In the new TV adaptation of Brave New World, Alden Ehrenreich plays John the Savage, a stranger to the future society of New London, who is constantly puzzled by the city’s decadence as well as its rigid caste system. At one point, John arrives at a fancy party where the guests are preparing for what they claim is an exciting new game that involves lots of technology and vibrant outfits. As the rules are explained to him, John quickly realizes that it’s just a high-tech version of hide-and-seek. When he asks what the special suits do, his host replies, “The suits? They look fabulous!”
Welcome to this not-so Brave New World, where all the ideas feel old and not nearly as deeply considered as the creators think. But, hey, at least it all looks fabulous.
In addition to Ehenreich, this latest version of Aldous Huxley’s middle school English-class staple stars, among others, Jessica Brown Findlay from Downton Abbey, as pleasure-seeking Lenina Crowne, Harry Lloyd from Counterpart, as administrator Bernard Marx, Kylie Bunbury from Pitch, as Lenina’s friend Frannie, Joseph Morgan from The Vampire Diaries, as menial laborer Cjack 60, and Demi Moore, as John’s alcoholic mother, Linda. It’s a great-looking cast, and a great-looking show. New London is a gleaming and wholly plausible paradise for people like Lenina and Bernard, as well as an obvious dystopia for anyone unlucky enough to be born at Cjack 60’s rank. The scenery is gorgeous, the digital FX casually real, so that when Lenina enjoys the wonder of zero gravity on an orbital flight with Bernard, it makes sense both that she’d be giddy and that the other passengers would be utterly jaded to it.
But this adaptation, developed by Grant Morrison, Brian Taylor, and David Wiener, never digs below those polished surfaces, either in exploring the characters or the story’s themes.
We are told at the beginning that New London has three rules to keep everyone happy: No privacy. No family. No monogamy. It quickly becomes clear that the last dictate is the TV show’s primary area of interest. If Westworld hadn’t already ground every last ounce of titillation out of the concept of filmed orgies, Brave New World will in short order. New London is a place where the citizenry are kept docile through abundant drugs, sex, and other distractions. While Huxley was writing about his own time in the 1930s, there are clear parallels to our world, and this adaptation occasionally takes a break from the flash and flesh to point them out. “The Savage Lands,” where John has grown up, have been reimagined from a Native American-styled wilderness preserve into a theme park chronicling the excesses of early 21st-century America: In one scene, Lenina marvels at a re-creation of a big-box store opening on Black Friday. Mostly, though, the show treats the book’s big questions as excuses for spectacles of sex and violence. There’s an impressive action sequence in the second episode, presented largely as a single take, when Bernard and Lenina’s Savage Lands trip goes horribly awry, but it also feels besides the point of the whole thing.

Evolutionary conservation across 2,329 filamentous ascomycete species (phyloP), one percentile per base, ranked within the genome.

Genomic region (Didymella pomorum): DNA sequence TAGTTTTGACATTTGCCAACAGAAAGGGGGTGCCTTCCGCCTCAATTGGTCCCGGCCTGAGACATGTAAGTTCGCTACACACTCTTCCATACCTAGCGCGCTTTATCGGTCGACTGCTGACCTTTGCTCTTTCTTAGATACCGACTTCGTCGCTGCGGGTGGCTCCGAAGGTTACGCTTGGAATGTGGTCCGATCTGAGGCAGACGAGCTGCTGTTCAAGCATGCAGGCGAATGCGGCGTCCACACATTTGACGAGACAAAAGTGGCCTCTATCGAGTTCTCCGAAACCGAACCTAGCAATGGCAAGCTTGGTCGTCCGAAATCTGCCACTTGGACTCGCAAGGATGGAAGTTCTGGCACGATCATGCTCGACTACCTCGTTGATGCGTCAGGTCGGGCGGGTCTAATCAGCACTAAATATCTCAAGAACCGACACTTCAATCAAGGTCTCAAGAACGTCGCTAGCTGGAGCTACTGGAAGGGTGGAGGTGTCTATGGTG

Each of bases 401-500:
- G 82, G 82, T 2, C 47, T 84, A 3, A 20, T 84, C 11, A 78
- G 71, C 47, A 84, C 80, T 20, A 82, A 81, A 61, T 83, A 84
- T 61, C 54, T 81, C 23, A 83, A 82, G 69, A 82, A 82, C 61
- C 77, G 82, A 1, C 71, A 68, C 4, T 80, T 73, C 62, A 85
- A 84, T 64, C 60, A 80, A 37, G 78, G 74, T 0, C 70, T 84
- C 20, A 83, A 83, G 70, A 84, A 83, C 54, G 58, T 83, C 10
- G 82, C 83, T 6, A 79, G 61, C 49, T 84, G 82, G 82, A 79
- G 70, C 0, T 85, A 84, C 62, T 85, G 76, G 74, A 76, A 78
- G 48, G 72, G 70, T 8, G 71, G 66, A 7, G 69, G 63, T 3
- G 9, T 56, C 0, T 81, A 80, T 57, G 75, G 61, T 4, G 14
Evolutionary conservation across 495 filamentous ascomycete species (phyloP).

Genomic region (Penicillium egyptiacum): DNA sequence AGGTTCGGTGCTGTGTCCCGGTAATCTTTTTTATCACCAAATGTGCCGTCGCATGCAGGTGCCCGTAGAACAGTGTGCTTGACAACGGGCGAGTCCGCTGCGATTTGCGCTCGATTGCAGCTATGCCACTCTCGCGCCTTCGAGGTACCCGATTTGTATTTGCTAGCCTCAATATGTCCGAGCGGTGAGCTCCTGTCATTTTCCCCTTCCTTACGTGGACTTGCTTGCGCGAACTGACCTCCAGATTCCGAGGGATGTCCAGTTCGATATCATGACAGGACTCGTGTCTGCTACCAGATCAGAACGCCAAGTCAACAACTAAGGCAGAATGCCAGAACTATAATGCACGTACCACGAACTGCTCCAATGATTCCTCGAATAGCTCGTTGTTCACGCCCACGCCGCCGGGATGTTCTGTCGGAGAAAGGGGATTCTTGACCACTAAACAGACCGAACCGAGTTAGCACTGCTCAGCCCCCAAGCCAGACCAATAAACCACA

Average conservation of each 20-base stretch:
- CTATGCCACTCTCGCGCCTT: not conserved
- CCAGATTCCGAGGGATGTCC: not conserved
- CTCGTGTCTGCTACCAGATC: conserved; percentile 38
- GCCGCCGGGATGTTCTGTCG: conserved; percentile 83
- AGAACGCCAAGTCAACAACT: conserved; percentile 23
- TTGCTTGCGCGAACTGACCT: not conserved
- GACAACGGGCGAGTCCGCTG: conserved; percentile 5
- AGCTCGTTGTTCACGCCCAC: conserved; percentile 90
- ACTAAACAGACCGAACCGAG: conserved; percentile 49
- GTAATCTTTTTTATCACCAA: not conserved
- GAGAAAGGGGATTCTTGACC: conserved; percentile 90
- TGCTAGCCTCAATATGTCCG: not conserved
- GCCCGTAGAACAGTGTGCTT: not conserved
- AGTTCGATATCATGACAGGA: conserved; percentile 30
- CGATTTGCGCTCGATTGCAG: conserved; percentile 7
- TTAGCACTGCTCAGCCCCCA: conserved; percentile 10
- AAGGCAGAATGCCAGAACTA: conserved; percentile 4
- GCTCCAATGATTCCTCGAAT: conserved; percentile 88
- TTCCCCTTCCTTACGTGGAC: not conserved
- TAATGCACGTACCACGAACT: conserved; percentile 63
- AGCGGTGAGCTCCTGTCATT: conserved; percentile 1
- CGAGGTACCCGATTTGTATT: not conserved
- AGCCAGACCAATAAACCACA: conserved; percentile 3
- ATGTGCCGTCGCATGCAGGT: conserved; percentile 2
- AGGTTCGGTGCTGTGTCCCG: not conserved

The problem is that the series has so little interest in exploring what went into the creation of a place like New London, and what motivates the people who live there. There are brief glimpses of the community’s superficial entertainment options — video programs with names like The Moist Boys and Face Punch — but Brave New World itself doesn’t feel significantly deeper. In the book, John has grown up quoting the complete works of Shakespeare; here, he trudges around in a black trench coat saying things like, “You pop that smug little twat in his grille, you’re gonna feel fuckin’ great!” There’s also the problem that the version of the character we meet in the Savage Lands feels wholly different from the one who causes such a stir when he arrives in New London midway through the season. But the intense boredom he feels after a few days of experiencing all of New London’s bacchanal pleasures will feel familiar to anyone who decides to sit through all nine of the show’s chapters.
At one point, Bernard listens to John’s digital-music player, and is stunned to hear Lou Reed’s “Perfect Day,” because he’s accustomed to songs not having lyrics. John suggests musicians in the olden days wanted their music to mean something, but Bernard just finds the words distracting. The Brave New World creative team seems to be on Bernard’s side of this debate, not wanting deep thoughts to get in the way of their pretty pictures.
Brave New World was originally developed at Syfy, then shifted to USA, and has ended up as one of the initial originals for the launch of NBCUniversal’s new ad-supported, partially-free/partially-not hodgepodge of a streaming service, Peacock (about which you can find more details here). Though Peacock has a fairly impressive library of old shows and movies, originals are few and far between at this stage, with some of its higher-profile series either disrupted by the pandemic or still very early in development. In addition to Brave New World, Peacock launches with another Psych reunion movie, plus a pair of British shows: the police procedural The Capture and Intelligence, an Office-esque comedy that asks the question, “How long will you tolerate watching David Schwimmer play an unrelenting asshole?” (My answer: The length of one episode, and barely that.) Brave New World is arguably the closest thing the launch has to a marquee attraction, and it definitely has the shine of one. But, like John the Savage turning away from New London’s social elite to listen to his ancient MP3s, odds are you’ll soon lose interest in what’s shiny and new on Peacock in favor of firing up the complete run of Columbo.
All nine episodes of Brave New World premiere July 15th on Peacock. I’ve seen the whole thing.